Prior cell line studies have linked WASH to the recycling of several cell surface receptors through its interaction with the CCC retriever and retromer complexes, which direct the trafficking of SNX17- and SNX27-dependent cargo, respectively (23,39). Herein we show that WASH is enriched in the islets of Langerhans where it plays an important role in pancreatic β-cell regulation of Glut2 trafficking and whole-body glucose homeostasis. Mechanistically we found that WASH spares Glut2 from lysosomal degradation and promotes its endosome–to–plasma membrane recycling. In the absence of WASH, Glut2 becomes associated with the lysosome and is degraded following internalization leading to decreased GSIS and ultimately defective glucose homeostasis.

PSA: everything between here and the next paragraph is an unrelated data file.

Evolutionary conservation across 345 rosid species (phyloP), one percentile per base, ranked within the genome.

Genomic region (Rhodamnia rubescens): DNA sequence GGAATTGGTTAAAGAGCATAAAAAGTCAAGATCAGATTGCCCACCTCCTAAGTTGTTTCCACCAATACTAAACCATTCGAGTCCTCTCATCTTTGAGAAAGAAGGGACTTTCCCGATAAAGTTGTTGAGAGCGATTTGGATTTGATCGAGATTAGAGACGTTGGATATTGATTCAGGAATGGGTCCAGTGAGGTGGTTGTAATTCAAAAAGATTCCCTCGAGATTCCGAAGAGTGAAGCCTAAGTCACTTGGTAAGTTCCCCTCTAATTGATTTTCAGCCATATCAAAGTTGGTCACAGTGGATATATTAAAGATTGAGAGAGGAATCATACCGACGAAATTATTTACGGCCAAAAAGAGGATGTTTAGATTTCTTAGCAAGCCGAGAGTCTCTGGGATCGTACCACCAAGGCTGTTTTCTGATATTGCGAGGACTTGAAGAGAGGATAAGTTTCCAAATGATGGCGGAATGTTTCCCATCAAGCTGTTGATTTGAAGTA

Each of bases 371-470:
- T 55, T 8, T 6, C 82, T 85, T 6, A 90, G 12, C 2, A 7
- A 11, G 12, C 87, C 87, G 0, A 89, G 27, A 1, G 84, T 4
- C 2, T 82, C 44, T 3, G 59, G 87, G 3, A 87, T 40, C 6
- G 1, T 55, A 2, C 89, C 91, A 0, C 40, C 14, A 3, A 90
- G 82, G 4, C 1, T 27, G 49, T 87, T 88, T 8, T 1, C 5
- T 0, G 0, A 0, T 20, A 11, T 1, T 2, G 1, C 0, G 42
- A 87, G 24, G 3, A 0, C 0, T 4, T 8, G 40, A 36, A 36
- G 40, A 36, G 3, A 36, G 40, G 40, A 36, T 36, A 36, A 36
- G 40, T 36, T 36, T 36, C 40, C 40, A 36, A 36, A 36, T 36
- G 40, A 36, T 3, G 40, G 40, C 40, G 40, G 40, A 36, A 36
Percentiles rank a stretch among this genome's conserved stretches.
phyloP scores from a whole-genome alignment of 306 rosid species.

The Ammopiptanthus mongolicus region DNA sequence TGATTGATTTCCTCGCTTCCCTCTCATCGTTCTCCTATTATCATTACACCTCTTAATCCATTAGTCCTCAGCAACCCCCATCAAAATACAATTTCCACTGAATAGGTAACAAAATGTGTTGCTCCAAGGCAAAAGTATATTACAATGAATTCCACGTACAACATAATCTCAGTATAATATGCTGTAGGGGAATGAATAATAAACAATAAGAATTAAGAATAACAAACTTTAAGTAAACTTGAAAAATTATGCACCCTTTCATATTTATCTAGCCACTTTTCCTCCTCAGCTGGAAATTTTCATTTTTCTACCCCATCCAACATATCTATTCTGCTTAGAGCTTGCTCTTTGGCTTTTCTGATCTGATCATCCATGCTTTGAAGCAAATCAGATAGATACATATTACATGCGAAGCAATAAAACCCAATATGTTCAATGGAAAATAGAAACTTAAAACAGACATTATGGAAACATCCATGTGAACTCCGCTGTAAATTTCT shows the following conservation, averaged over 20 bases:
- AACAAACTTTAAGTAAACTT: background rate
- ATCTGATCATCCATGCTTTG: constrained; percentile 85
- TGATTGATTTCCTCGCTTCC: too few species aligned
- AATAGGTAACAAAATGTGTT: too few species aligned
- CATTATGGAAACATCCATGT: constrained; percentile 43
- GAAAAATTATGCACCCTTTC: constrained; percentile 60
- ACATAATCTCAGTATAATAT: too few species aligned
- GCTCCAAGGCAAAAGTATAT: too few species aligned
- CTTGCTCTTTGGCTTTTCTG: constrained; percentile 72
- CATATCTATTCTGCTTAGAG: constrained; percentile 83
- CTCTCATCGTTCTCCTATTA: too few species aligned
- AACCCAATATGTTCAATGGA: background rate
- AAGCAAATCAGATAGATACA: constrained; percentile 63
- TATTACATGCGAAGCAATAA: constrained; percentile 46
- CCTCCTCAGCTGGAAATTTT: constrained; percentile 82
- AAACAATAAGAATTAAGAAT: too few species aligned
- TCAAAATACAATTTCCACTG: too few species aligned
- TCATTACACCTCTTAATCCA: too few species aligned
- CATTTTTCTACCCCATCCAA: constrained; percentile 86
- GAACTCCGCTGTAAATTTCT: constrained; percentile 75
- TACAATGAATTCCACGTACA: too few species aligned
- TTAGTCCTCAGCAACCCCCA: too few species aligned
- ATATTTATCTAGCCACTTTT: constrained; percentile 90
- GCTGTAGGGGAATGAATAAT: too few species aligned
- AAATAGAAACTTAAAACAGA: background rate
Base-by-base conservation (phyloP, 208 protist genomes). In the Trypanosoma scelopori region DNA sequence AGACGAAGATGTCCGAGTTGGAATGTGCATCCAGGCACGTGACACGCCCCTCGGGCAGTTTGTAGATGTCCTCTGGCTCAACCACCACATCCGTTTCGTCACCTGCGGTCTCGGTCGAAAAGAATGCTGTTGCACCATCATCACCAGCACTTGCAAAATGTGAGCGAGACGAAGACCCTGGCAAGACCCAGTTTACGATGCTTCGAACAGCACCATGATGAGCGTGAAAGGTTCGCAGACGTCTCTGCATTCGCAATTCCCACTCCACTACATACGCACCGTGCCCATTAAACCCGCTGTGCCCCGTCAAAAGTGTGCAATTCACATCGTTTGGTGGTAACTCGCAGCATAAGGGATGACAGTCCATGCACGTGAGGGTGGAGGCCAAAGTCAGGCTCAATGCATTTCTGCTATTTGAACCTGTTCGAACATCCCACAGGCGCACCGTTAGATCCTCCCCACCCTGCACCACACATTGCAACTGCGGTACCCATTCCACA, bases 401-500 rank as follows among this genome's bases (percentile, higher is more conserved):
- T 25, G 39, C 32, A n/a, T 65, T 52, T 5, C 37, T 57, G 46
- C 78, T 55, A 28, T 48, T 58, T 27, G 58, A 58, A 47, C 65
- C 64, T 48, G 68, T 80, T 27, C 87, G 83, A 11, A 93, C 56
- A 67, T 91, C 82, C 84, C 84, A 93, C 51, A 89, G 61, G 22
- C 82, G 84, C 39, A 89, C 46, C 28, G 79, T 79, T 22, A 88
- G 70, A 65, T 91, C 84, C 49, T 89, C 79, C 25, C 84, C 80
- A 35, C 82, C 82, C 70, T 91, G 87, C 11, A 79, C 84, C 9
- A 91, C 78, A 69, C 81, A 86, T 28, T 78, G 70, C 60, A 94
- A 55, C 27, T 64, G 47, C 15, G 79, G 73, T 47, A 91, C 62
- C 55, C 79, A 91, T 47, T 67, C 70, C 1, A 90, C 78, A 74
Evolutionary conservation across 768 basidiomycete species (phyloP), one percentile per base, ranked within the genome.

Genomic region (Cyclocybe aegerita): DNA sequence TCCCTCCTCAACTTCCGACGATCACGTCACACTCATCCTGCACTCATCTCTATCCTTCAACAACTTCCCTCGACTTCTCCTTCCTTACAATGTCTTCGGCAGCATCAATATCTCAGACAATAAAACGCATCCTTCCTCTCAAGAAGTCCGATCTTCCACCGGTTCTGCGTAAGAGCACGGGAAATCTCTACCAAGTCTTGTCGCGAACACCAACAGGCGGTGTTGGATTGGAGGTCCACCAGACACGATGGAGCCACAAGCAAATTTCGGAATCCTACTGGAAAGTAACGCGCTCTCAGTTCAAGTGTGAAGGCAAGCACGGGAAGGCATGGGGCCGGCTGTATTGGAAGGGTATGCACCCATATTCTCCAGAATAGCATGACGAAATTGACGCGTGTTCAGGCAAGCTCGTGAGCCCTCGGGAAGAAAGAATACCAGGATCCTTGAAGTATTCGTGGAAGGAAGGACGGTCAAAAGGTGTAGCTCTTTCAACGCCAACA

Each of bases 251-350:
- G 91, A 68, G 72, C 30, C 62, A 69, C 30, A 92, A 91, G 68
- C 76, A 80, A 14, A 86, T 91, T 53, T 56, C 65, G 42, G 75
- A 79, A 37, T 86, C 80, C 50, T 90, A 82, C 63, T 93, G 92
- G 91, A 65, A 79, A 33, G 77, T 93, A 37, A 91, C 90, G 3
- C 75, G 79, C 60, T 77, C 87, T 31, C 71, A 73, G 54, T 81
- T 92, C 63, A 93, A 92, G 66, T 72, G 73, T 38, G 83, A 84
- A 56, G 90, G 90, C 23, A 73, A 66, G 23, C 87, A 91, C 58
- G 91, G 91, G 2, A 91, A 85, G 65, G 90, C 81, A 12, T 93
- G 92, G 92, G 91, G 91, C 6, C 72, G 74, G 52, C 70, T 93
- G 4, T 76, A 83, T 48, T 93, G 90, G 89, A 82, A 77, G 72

Obesity and type 2 diabetes have reached epidemic proportions in Western societies (40). The identification and characterization of the genes involved in type 2 diabetes have added to our understanding of the pathways regulating β-cell function. Recently, genome-wide association studies and biochemical studies have identified a member of the vacuolar protein sorting-10 (VPS10) family of receptors, SORCS1, and the retromer component VPS26 as risk factors for type 2 diabetes (41–43). Interestingly, both SNX27 and retromer were found to maintain the total and cell surface levels of Glut1 in HeLa cells through the interaction of the SNX27 PDZ binding domain with VPS26 and the Glut1 PDZ binding motif found at its COOH terminus. Significantly, loss of either SNX27 or the retromer subunit VPS35 results in Glut1 endosomal trapping and lysosomal degradation (31). In addition, using WASH knockout T cells we previously demonstrated that WASH regulates Glut1 protein levels, glucose uptake, and T-cell proliferation (30). We now provide evidence that Glut2 preferentially accumulates intracellularly in the absence of WASH in several model systems. In addition, we show that in the absence of WASH, Glut2 protein levels are reduced and that an exogenously expressed Glut2-GFP construct is more quickly degraded following the inhibition of protein synthesis. Moreover, the Glut2-GFP construct becomes localized with Lamp1+ vesicles within the cytoplasm of MEFs lacking WASH suggesting that the increased degradation is a result of defective endosome–to–plasma membrane retrieval Glut2. It remains to be determined whether Glut2 contains a COOH-terminal PDZ binding motif like Glut1, but our data would be consistent with a similar mechanism of endosomal retrieval of Glut2 that involves WASH, retromer, and sorting nexin 27.